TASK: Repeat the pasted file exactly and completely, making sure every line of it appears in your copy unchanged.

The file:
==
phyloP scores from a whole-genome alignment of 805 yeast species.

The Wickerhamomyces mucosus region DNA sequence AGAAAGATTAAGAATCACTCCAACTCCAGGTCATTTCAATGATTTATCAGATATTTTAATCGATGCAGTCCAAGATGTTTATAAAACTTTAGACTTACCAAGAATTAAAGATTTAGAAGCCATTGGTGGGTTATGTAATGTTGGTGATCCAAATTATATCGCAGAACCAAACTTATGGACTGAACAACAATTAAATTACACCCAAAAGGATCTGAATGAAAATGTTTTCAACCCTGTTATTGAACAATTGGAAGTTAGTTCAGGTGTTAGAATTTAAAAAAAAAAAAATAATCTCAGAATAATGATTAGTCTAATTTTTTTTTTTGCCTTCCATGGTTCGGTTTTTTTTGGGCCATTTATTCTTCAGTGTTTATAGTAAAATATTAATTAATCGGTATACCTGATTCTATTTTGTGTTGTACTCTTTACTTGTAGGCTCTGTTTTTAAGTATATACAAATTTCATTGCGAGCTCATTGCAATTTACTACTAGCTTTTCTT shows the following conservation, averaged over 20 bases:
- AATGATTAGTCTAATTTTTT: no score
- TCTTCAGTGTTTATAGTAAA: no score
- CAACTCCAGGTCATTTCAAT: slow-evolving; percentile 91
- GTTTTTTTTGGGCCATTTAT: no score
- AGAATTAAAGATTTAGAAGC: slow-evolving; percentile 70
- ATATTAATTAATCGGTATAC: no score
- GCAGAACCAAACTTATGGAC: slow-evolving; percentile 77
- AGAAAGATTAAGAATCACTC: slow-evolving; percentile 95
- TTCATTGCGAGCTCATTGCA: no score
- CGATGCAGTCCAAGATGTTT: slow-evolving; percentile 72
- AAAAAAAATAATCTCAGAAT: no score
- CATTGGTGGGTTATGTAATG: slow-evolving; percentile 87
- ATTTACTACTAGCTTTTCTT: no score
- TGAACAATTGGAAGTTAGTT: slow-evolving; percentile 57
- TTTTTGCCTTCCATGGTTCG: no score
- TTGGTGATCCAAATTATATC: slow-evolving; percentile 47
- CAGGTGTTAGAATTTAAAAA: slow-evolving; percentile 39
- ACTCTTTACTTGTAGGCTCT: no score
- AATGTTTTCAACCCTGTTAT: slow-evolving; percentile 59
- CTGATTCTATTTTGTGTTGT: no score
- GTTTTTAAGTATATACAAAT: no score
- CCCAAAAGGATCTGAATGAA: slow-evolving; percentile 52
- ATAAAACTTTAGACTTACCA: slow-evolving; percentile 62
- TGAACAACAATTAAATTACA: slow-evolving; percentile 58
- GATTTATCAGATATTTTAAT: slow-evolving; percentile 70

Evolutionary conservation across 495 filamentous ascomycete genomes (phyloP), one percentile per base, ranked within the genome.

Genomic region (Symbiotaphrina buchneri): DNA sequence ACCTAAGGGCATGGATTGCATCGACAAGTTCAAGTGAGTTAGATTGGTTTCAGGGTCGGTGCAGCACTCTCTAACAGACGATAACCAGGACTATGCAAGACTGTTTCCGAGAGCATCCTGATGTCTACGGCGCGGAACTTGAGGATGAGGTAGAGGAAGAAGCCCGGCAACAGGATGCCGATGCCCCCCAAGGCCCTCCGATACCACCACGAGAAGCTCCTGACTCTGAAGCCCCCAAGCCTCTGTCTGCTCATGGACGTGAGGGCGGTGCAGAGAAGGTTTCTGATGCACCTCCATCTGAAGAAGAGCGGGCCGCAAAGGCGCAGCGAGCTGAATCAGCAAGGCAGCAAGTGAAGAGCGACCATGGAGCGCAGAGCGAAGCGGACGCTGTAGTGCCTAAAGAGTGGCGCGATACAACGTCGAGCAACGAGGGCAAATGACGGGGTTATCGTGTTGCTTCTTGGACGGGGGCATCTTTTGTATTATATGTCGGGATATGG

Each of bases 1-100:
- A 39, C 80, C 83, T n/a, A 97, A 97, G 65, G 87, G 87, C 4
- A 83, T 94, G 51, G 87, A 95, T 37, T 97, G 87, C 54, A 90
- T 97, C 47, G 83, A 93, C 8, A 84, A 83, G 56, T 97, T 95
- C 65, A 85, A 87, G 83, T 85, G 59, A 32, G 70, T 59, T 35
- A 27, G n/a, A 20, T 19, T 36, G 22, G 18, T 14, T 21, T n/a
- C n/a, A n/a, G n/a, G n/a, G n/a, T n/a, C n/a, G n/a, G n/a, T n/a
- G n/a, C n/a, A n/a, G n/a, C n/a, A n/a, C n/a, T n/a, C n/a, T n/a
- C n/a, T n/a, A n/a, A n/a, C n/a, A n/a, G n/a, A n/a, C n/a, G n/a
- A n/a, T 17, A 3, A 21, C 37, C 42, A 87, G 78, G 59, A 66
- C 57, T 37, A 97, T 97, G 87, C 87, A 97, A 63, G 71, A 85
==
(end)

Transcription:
phyloP scores from a whole-genome alignment of 805 yeast species.

The Wickerhamomyces mucosus region DNA sequence AGAAAGATTAAGAATCACTCCAACTCCAGGTCATTTCAATGATTTATCAGATATTTTAATCGATGCAGTCCAAGATGTTTATAAAACTTTAGACTTACCAAGAATTAAAGATTTAGAAGCCATTGGTGGGTTATGTAATGTTGGTGATCCAAATTATATCGCAGAACCAAACTTATGGACTGAACAACAATTAAATTACACCCAAAAGGATCTGAATGAAAATGTTTTCAACCCTGTTATTGAACAATTGGAAGTTAGTTCAGGTGTTAGAATTTAAAAAAAAAAAAATAATCTCAGAATAATGATTAGTCTAATTTTTTTTTTTGCCTTCCATGGTTCGGTTTTTTTTGGGCCATTTATTCTTCAGTGTTTATAGTAAAATATTAATTAATCGGTATACCTGATTCTATTTTGTGTTGTACTCTTTACTTGTAGGCTCTGTTTTTAAGTATATACAAATTTCATTGCGAGCTCATTGCAATTTACTACTAGCTTTTCTT shows the following conservation, averaged over 20 bases:
- AATGATTAGTCTAATTTTTT: no score
- TCTTCAGTGTTTATAGTAAA: no score
- CAACTCCAGGTCATTTCAAT: slow-evolving; percentile 91
- GTTTTTTTTGGGCCATTTAT: no score
- AGAATTAAAGATTTAGAAGC: slow-evolving; percentile 70
- ATATTAATTAATCGGTATAC: no score
- GCAGAACCAAACTTATGGAC: slow-evolving; percentile 77
- AGAAAGATTAAGAATCACTC: slow-evolving; percentile 95
- TTCATTGCGAGCTCATTGCA: no score
- CGATGCAGTCCAAGATGTTT: slow-evolving; percentile 72
- AAAAAAAATAATCTCAGAAT: no score
- CATTGGTGGGTTATGTAATG: slow-evolving; percentile 87
- ATTTACTACTAGCTTTTCTT: no score
- TGAACAATTGGAAGTTAGTT: slow-evolving; percentile 57
- TTTTTGCCTTCCATGGTTCG: no score
- TTGGTGATCCAAATTATATC: slow-evolving; percentile 47
- CAGGTGTTAGAATTTAAAAA: slow-evolving; percentile 39
- ACTCTTTACTTGTAGGCTCT: no score
- AATGTTTTCAACCCTGTTAT: slow-evolving; percentile 59
- CTGATTCTATTTTGTGTTGT: no score
- GTTTTTAAGTATATACAAAT: no score
- CCCAAAAGGATCTGAATGAA: slow-evolving; percentile 52
- ATAAAACTTTAGACTTACCA: slow-evolving; percentile 62
- TGAACAACAATTAAATTACA: slow-evolving; percentile 58
- GATTTATCAGATATTTTAAT: slow-evolving; percentile 70

Evolutionary conservation across 495 filamentous ascomycete genomes (phyloP), one percentile per base, ranked within the genome.

Genomic region (Symbiotaphrina buchneri): DNA sequence ACCTAAGGGCATGGATTGCATCGACAAGTTCAAGTGAGTTAGATTGGTTTCAGGGTCGGTGCAGCACTCTCTAACAGACGATAACCAGGACTATGCAAGACTGTTTCCGAGAGCATCCTGATGTCTACGGCGCGGAACTTGAGGATGAGGTAGAGGAAGAAGCCCGGCAACAGGATGCCGATGCCCCCCAAGGCCCTCCGATACCACCACGAGAAGCTCCTGACTCTGAAGCCCCCAAGCCTCTGTCTGCTCATGGACGTGAGGGCGGTGCAGAGAAGGTTTCTGATGCACCTCCATCTGAAGAAGAGCGGGCCGCAAAGGCGCAGCGAGCTGAATCAGCAAGGCAGCAAGTGAAGAGCGACCATGGAGCGCAGAGCGAAGCGGACGCTGTAGTGCCTAAAGAGTGGCGCGATACAACGTCGAGCAACGAGGGCAAATGACGGGGTTATCGTGTTGCTTCTTGGACGGGGGCATCTTTTGTATTATATGTCGGGATATGG

Each of bases 1-100:
- A 39, C 80, C 83, T n/a, A 97, A 97, G 65, G 87, G 87, C 4
- A 83, T 94, G 51, G 87, A 95, T 37, T 97, G 87, C 54, A 90
- T 97, C 47, G 83, A 93, C 8, A 84, A 83, G 56, T 97, T 95
- C 65, A 85, A 87, G 83, T 85, G 59, A 32, G 70, T 59, T 35
- A 27, G n/a, A 20, T 19, T 36, G 22, G 18, T 14, T 21, T n/a
- C n/a, A n/a, G n/a, G n/a, G n/a, T n/a, C n/a, G n/a, G n/a, T n/a
- G n/a, C n/a, A n/a, G n/a, C n/a, A n/a, C n/a, T n/a, C n/a, T n/a
- C n/a, T n/a, A n/a, A n/a, C n/a, A n/a, G n/a, A n/a, C n/a, G n/a
- A n/a, T 17, A 3, A 21, C 37, C 42, A 87, G 78, G 59, A 66
- C 57, T 37, A 97, T 97, G 87, C 87, A 97, A 63, G 71, A 85